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A journey with Love/Forte

5/9/2014, 11:38 a.m.
Nia Love and Marjani Forte guided the audience’s lens in the final performance of “Memory Withholdings” at Brooklyn Arts Exchange.
Nia Marjani

Nia Love and Marjani Forte, who have been working together for around five years now, guided the audience’s lens in the final performance of “Memory Withholdings” at Brooklyn Arts Exchange (April 25-27), and no matter the path each person took, the result was a lasting memory.

Engrained in the title, for instance, is the idea that there will be a journey of sorts. This journey is loaded into a contested space (to use a title from a Donald Byrd work) before the “performance space” is realized when folks share hugs, “hellos” and “longtime no sees.” The audience checks their coats, and then a guide escorts small groups through time capsules.

Love, dressed fully in white, braids atop her head with pieces of thicket poking out, traverses the first time capsule—a mysterious hallway. She allows the wall to be her floor, as she steps, reaches and leans.

In the second time capsule, an intimate room, the audience is asked to write down a memory, then hang it on a tree or drop it in a bowl (more on that later), then they sit or stand. Forte soon joins Love to tell stories, weaving through conversational pieces—a tree with no leaves; jars in each corner holding screws, cotton balls, sage sticks; an armchair; a bucket of water; and a lone broom “standing” with nothing holding it up.

Before long, Black Uhuru’s “Guess Who’s Coming to Dinner” is blasting in the last time capsule, inviting us in for a longer, more unapologetic ride that merges laughter and wretchedness. Love and Forte are in overalls and aprons. A table is set with vegetables to be chopped, and a pot of beans are cooking, and two rows of a vegetable garden line one corner. What is more in your face than that?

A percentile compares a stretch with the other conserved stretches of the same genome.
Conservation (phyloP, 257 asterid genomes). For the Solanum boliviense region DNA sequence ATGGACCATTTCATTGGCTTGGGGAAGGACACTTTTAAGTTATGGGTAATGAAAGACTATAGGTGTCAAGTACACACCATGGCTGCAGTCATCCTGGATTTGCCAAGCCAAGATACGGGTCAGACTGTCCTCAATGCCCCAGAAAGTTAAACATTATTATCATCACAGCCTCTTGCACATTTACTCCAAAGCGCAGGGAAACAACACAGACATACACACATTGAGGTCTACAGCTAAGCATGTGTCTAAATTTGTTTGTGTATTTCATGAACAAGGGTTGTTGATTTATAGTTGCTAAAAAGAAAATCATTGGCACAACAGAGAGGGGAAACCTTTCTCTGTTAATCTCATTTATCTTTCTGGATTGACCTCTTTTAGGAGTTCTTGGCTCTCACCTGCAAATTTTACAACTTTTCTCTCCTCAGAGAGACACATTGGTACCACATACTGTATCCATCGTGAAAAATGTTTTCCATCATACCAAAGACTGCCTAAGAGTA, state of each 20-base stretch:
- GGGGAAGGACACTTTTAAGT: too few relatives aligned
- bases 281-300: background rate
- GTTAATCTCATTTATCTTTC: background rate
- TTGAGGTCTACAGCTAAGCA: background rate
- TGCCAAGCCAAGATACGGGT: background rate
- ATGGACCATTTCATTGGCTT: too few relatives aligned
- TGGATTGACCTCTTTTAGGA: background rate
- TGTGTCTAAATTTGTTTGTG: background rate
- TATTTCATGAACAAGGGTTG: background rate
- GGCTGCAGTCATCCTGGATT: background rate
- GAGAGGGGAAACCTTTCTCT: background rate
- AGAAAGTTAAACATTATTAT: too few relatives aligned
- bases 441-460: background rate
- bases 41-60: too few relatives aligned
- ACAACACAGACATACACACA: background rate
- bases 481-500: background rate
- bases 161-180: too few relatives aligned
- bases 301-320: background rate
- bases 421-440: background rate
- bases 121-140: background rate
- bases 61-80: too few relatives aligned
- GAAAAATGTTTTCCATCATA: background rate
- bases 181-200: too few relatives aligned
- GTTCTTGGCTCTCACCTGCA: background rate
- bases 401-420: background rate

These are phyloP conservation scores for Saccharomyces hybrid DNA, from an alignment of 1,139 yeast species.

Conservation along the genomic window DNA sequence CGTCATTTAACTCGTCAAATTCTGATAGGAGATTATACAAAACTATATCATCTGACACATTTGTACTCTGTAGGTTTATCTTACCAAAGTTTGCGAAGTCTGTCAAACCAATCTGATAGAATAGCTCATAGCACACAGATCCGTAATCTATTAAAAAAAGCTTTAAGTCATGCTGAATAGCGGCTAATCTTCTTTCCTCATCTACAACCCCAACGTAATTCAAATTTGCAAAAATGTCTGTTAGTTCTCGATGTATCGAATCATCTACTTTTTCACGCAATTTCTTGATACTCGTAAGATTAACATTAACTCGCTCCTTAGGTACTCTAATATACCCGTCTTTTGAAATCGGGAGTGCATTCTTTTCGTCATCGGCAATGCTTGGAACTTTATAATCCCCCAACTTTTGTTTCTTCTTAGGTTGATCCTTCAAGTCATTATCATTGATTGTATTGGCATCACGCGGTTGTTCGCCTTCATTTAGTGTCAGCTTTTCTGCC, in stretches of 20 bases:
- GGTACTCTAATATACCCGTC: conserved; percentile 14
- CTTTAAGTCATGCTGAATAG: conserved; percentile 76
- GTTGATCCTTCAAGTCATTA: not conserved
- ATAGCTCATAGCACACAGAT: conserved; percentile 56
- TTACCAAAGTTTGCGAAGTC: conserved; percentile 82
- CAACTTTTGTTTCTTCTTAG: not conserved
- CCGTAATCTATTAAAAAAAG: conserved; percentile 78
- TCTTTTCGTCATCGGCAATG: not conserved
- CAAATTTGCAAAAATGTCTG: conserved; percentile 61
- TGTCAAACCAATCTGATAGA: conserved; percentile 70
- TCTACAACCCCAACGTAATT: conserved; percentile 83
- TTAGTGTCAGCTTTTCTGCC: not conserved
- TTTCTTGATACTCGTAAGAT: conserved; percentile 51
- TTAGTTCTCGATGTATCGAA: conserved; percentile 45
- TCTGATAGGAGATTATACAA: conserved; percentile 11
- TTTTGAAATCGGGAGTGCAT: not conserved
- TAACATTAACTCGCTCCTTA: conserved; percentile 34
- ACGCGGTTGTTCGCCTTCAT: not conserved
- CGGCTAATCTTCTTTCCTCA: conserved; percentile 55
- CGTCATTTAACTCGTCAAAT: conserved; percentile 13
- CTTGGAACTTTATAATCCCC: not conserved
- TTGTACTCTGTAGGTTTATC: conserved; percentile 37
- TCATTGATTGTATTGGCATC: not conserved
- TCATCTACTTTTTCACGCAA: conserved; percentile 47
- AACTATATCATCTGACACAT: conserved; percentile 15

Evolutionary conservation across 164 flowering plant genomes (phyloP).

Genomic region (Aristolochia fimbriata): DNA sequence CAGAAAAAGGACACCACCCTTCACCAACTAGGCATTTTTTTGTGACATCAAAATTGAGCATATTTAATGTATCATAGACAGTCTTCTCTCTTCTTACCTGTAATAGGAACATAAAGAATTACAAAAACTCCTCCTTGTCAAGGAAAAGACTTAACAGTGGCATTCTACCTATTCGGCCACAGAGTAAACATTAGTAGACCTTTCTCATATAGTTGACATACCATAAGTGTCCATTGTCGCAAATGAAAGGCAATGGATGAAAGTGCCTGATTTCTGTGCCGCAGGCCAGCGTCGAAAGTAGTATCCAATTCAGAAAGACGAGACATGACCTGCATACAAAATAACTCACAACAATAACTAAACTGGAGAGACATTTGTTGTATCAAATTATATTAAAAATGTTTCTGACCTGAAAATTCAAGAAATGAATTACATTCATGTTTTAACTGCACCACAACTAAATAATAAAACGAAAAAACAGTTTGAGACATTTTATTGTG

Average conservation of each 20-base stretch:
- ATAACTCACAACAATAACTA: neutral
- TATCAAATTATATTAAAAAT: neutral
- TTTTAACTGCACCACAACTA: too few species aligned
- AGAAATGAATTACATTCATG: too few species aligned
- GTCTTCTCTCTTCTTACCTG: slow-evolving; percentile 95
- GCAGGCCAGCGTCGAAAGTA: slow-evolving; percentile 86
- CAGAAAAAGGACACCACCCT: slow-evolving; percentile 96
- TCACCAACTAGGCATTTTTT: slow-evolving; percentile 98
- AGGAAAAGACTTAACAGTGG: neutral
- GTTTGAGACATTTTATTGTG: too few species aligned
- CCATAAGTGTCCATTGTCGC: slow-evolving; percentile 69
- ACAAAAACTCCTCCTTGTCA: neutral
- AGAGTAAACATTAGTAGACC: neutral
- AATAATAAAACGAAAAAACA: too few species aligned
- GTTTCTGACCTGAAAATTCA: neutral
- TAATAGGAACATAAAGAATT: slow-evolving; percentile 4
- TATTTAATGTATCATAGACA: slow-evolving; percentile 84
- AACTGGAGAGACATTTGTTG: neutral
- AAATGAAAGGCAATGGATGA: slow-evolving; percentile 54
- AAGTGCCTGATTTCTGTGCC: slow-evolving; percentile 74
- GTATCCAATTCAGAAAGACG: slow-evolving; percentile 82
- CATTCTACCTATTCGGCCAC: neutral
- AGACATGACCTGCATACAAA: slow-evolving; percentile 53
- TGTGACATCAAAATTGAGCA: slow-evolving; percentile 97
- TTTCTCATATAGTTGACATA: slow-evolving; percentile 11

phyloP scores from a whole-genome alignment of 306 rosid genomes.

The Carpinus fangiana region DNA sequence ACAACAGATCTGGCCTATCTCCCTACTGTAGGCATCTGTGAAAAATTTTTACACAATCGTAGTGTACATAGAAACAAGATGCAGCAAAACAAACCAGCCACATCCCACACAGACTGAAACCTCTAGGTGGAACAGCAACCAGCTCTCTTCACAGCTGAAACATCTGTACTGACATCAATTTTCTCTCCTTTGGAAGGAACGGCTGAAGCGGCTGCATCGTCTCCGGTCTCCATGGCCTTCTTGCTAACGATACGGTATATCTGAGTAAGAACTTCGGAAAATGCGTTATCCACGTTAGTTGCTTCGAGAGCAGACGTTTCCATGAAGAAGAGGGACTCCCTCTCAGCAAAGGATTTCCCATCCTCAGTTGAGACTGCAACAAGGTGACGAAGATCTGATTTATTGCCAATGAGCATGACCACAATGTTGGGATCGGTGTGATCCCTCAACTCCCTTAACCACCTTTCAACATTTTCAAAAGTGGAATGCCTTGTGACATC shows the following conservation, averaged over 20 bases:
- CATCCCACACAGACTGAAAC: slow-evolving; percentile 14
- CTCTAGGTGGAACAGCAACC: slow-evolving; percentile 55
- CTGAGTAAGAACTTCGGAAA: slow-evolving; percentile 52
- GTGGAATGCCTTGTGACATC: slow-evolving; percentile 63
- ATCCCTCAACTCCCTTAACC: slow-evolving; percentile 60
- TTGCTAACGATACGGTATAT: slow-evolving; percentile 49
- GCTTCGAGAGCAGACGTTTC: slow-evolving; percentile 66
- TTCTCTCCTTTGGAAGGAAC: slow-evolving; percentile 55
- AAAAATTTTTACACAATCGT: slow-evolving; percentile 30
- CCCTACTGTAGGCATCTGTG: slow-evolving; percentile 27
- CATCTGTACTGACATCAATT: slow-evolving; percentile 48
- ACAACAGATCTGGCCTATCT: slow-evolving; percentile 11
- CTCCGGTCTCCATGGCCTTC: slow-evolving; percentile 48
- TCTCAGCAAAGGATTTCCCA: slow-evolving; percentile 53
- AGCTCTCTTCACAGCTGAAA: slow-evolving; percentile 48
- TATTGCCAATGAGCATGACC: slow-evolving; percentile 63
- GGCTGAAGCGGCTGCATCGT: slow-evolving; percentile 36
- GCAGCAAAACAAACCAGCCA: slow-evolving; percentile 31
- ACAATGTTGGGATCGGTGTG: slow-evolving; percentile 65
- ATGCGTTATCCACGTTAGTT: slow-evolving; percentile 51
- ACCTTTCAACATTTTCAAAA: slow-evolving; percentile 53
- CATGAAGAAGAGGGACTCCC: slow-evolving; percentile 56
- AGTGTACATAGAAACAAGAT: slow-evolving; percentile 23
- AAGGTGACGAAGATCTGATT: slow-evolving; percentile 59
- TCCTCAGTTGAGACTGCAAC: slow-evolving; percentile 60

This is today. This is now. The women talk about table manners. Prompted by the line “you do it,” they stand for an uncomfortably long time at the table while holding rather large knives; seated, they slowly gaze over one shoulder and look back; and finally, they dance a spirited duet with chairs as partners.

What drives this synergistic pair is their ability to respond to each other’s verbal or nonverbal cues and to capture opportune moments. In time capsule number one, for example, an alarm interrupts the quiet of their investigation, and from the armchair, Love brings her hands to her ears and gives a silent scream.

Toward the end, they read some of our memory cards, and we are included. The title, these bodies and the reimagined space are so charged that it sends the mind on its own trajectory. What other memories are there?

Video and media design was by Vincent Ballentine of Flux Innovations.